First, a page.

The Fyre Festival debacle has now spawned at least seven lawsuits against the Bahamas event’s co-founders, Ja Rule and Billy McFarland. The latest, obtained by Pitchfork, is a class-action lawsuit filed Tuesday in Manhattan federal court on behalf of two dissatisfied attendees, Sean Daly and Edward Ivey. Along with the familiar breach of contract and negligent misrepresentation claims, the complaint also alleges unjust enrichment and violation of New York state business law. Meanwhile, the lawsuit claims Fyre Festival organizers kept asking for attendees for money even after it became clear the festival wouldn’t happen, offering VIP upgrades and encouraging attendees to put money into their cashless “Fyre Band” payment systems. They also allegedly told the performers (including Migos, Major Lazer, Blink-182, and more) that the festival was canceled long before attendees were informed.
The lawsuit asserts:
When Defendants [McFarland, Ja Rule, and Fyre Media] became aware before the start of the festival that it would not actually happen, they notified the scheduled performers and certain festival employees not to fly out for the event. However, Defendants did not notify Plaintiffs [Daly and Ivey] or the thousands of festival-goers who showed up at the event that it was canceled. Instead, Defendants were actively trying to sell upgraded VIP tickets to existing ticket holders.
The complaint succinctly summarizes its claims in paragraphs 40 and 41, which you can read below.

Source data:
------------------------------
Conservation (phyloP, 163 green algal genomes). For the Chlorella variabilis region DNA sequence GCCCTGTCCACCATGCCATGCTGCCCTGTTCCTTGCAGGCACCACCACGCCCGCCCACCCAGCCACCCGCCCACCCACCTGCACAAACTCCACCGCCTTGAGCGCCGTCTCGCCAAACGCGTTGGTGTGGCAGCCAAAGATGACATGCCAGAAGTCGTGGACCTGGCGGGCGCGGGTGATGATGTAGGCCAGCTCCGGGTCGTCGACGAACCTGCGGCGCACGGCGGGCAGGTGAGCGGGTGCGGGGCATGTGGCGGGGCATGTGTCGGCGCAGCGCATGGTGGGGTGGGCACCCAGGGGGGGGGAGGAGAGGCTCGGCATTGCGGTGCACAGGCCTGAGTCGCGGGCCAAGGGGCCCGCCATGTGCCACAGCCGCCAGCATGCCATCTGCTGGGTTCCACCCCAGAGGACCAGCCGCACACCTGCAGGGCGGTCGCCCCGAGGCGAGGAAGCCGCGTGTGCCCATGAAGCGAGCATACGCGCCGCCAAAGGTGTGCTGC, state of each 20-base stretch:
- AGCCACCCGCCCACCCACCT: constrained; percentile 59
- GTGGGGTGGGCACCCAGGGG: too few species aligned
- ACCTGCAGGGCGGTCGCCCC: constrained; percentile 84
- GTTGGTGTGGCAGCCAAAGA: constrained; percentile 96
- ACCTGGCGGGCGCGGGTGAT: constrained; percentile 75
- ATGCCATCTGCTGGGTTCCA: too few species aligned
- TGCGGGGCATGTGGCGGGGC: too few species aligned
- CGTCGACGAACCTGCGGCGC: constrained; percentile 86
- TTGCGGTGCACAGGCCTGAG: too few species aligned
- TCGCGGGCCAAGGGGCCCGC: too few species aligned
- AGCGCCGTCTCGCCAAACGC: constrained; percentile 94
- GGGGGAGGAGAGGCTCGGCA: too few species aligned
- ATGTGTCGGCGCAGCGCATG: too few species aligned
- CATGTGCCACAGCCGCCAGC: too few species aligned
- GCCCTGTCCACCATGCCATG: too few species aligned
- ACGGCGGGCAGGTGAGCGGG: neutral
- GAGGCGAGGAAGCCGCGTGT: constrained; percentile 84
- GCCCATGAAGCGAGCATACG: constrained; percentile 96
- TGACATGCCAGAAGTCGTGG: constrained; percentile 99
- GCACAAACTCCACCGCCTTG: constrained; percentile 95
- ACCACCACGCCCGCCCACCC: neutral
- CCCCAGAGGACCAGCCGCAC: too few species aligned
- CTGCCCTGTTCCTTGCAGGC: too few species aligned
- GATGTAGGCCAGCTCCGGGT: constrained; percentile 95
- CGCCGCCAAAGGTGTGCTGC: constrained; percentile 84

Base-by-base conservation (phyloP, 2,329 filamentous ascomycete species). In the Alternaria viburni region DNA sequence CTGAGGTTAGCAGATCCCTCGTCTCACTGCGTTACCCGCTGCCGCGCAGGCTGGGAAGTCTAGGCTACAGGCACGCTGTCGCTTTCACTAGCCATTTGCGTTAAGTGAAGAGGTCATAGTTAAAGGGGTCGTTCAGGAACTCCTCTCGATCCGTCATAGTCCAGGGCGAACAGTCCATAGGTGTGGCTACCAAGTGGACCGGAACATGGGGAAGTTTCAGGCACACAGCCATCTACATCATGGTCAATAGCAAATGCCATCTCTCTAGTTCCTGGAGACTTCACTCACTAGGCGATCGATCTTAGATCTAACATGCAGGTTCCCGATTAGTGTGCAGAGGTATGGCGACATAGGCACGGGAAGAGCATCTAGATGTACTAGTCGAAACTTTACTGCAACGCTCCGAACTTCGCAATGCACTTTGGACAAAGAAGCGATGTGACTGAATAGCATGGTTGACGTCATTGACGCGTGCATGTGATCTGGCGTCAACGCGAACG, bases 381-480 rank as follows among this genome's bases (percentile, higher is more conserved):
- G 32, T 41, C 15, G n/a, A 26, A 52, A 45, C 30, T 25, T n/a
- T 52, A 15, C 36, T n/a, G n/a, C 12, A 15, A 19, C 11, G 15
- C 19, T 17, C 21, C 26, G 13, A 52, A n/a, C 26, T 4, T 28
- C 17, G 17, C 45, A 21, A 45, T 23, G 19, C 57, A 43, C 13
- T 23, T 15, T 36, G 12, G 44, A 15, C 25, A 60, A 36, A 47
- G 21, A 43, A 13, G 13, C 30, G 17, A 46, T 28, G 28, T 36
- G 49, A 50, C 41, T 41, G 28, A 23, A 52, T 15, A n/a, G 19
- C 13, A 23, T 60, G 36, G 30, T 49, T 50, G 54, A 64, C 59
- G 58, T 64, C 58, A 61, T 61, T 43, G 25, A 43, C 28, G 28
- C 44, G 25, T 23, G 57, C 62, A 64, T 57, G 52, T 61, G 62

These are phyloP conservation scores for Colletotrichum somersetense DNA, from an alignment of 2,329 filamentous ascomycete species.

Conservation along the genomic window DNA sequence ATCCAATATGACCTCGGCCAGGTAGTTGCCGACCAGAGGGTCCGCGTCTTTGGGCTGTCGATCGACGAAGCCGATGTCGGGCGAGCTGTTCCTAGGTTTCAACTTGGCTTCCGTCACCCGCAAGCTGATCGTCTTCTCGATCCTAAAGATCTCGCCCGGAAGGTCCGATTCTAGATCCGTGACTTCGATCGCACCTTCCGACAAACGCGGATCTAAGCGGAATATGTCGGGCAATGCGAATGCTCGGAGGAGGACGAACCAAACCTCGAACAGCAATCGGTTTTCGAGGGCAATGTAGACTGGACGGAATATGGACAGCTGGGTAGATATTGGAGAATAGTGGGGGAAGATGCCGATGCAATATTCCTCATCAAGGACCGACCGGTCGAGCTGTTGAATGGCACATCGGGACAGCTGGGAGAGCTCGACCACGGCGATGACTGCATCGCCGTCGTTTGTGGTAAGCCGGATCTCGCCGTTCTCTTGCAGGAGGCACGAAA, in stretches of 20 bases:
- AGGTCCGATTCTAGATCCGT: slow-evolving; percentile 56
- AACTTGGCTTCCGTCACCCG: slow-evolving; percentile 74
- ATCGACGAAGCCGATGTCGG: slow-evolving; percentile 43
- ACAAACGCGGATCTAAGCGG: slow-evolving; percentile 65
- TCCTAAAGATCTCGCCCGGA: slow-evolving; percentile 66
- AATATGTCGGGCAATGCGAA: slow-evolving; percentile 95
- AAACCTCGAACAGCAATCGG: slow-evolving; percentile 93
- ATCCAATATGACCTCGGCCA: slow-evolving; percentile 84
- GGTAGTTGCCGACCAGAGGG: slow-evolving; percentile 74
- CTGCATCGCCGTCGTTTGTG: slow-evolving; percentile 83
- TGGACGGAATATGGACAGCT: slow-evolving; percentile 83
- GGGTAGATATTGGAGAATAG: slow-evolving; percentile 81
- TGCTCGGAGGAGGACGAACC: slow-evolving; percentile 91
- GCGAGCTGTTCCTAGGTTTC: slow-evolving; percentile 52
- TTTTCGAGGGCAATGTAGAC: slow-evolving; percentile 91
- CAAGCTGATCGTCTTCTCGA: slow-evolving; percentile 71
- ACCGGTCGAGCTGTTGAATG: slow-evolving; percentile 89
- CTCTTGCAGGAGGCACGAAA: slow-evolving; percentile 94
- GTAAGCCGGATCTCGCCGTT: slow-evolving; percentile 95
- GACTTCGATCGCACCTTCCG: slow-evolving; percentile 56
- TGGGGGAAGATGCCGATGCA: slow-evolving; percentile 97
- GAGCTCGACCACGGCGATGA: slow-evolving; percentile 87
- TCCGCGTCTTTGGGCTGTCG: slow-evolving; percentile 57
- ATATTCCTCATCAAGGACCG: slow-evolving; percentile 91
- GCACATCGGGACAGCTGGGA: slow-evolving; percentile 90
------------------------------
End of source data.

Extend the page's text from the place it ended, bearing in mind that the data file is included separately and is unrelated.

40. Defendants represented, among other things, that (1) the Fyre Festival would take place on a private island; (2) the island was previously owned by infamous drug lord Pablo Escobar; (3) food and beverages would be provided, including VIP food packages and upgrades; (4) the living quarters would be fully furnished permanent structures; and (5) the event would be attended by celebrities, and that top-level musical talent would be performing.
41. All of the representations made by Defendants alleged in paragraph 40 proved to be completely false.
This latest legal action follows at least six other lawsuits against the Fyre Festival team. The first was a $100 million fraud suit filed in California federal court by celebrity lawyer Mark Geragos. Ben Meiselas, an attorney at Geragos’ law firm, told Pitchfork that while about 300 ticket buyers have signed up for the suit, that probably represents more than 1,000 people, because of the way tickets were sold. He said it remained unclear how many people bought tickets overall or how many attendees arrived on the island.
When asked about the extent of Ja Rule’s role in the Fyre organization, Meiselas said, “Not to be a hater on Ja Rule, I don’t think the name itself in a contemporary sense carries a great deal of weight. He leveraged his connections [and] basically promoted this as a rebirth of his career. Venture capitalists really bought in and liked that American comeback story, which is how it was being pitched.”
On Sunday, Geragos’ firm filed documents claiming Fyre Festival was “merely a front for a massive financial fraud akin to a Ponzi scheme.” A number of unidentified investors in Fyre Media were also added as defendants. The company was allegedly being valued at between $90 million and $105 million, Bloomberg reports. Meiselas told Pitchfork that many of Fyre Media’s investors were affiliated with major banks, venture capital firms, and corporations.
“It kinds of reminds me of a politician, I won’t name who, who says, ‘It’s not about this,’ and then it’s always about that,” Meiselas told Pitchfork. “The moment they tweeted, ‘This is not a scam’—I think it was Ja Rule who tweeted it—then you go, OK, so why was it you were valuing a company that had no assets at all at $90 million?”
Representatives for the parties their case against Fyre Festival didn’t immediately respond to Pitchfork’s requests for comment.
Find all of Pitchfork’s Fyre coverage here, and read “Searching for Answers in Fyre Festival’s Viral Disaster” over on the Pitch.
Find the full text of the latest lawsuit below.
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